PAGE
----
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Virtual Memory

Bob Brown
Computer Science Department
Southern Polytechnic State University
Copyright © 1999 by Bob Brown

Scarce, Expensive Memory

In the earliest computers, memory was a scarce and expensive resource. Computers with 2K words were not uncommon. Programmers spent significant time making their programs fit into the available memory. Careful selection of algorithms and really tight coding helped, but sometimes a program was just too big to fit. In that case, programmers used overlays, the technique of dividing a program into pieces that were used at different times during the course of executing the program.

Use of Overlays

Consider an assembler program, the language translator that turns symbolic programs in assembly language into binary programs. Earlier we learned that assemblers make two passes through the source code. In the first pass the size of each item is determined, the location counter is stepped through the program, and symbols and their locations are saved in a symbol table. On the second pass, binary values for instructions and data are generated and the addresses are looked up in the symbol table. Pass 2 generates the binary program.

The memory map of the assembler might look like the first part of the figure, with routines common to both passes, an area for the symbol table, and the code for the two passes. If that program were too big to fit in memory, the programmer might write it so that when it starts its memory map looks like the second part of the figure. The common routines, symbol table, and pass 1 code are in memory, but the pass 2 code is not. At the end of pass 1, when that code is no longer needed, the pass 2 code is loaded in its place. This technique is called overlaying. The third part of the figure shows the memory map after the pass 2 code overlays the pass 1 code.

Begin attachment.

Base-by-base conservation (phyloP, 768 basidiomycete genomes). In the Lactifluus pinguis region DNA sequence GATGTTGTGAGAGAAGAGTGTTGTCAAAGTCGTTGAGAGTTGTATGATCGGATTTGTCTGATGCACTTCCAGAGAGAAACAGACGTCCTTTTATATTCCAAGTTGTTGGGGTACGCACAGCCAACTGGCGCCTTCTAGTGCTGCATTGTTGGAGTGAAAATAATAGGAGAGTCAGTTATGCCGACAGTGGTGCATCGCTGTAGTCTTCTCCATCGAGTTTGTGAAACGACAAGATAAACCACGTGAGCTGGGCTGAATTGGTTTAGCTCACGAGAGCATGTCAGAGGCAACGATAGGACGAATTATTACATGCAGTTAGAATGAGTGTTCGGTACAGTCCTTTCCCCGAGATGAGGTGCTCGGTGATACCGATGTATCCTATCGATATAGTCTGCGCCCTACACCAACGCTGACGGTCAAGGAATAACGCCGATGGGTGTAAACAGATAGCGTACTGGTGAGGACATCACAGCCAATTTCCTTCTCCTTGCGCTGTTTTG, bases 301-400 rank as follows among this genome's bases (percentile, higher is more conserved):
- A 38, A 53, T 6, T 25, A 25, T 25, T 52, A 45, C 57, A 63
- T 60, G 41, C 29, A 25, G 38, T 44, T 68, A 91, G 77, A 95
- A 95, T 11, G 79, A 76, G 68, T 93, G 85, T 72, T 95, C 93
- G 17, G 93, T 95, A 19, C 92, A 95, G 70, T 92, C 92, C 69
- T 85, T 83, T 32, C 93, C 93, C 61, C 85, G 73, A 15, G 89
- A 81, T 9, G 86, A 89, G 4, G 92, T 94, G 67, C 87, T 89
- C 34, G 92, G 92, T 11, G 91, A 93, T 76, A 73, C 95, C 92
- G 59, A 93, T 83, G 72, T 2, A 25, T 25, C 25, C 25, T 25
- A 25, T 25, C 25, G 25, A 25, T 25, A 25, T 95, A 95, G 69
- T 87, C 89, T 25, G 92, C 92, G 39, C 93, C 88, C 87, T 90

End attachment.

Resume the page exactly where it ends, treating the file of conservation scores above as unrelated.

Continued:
Dividing a program into overlays and loading them was the responsibility of the programmer. It was a difficult and error-prone task. In 1961, a group of researchers at Manchester, England set out to find a way to automate the process of managing overlays.

The key idea of the Manchester group, and the idea that makes virtual memory possible, is to separate the concept of the address space from the physical memory locations.

To understand what that means, we must examine the way we think about address space and memory in a computer without virtual memory. Consider a computer capable of generating 32-bit addresses. Such a computer has an address space of four gigabytes. However, it would be unusual for a computer actually to have 4 GB of memory. It would be much more likely for the computer to have from a few megabytes to a few hundred megabytes of actual memory.

Useful and Useless Address Spaces

The next figure shows the address space of a computer with 32-bit addresses and 16 MB of actual memory. The address space is still 4 GB, but only 16 MB of it is useful. If we have a program that requires more than 16 MB, it can't be run on this computer.

Remember, the idea that the Manchester researchers had was to separate the concepts of address space and physical memory. Virtual memory allows programmers to use the entire address space defined by the size of an address, regardless of the amount of physical memory present.

Virtual Memory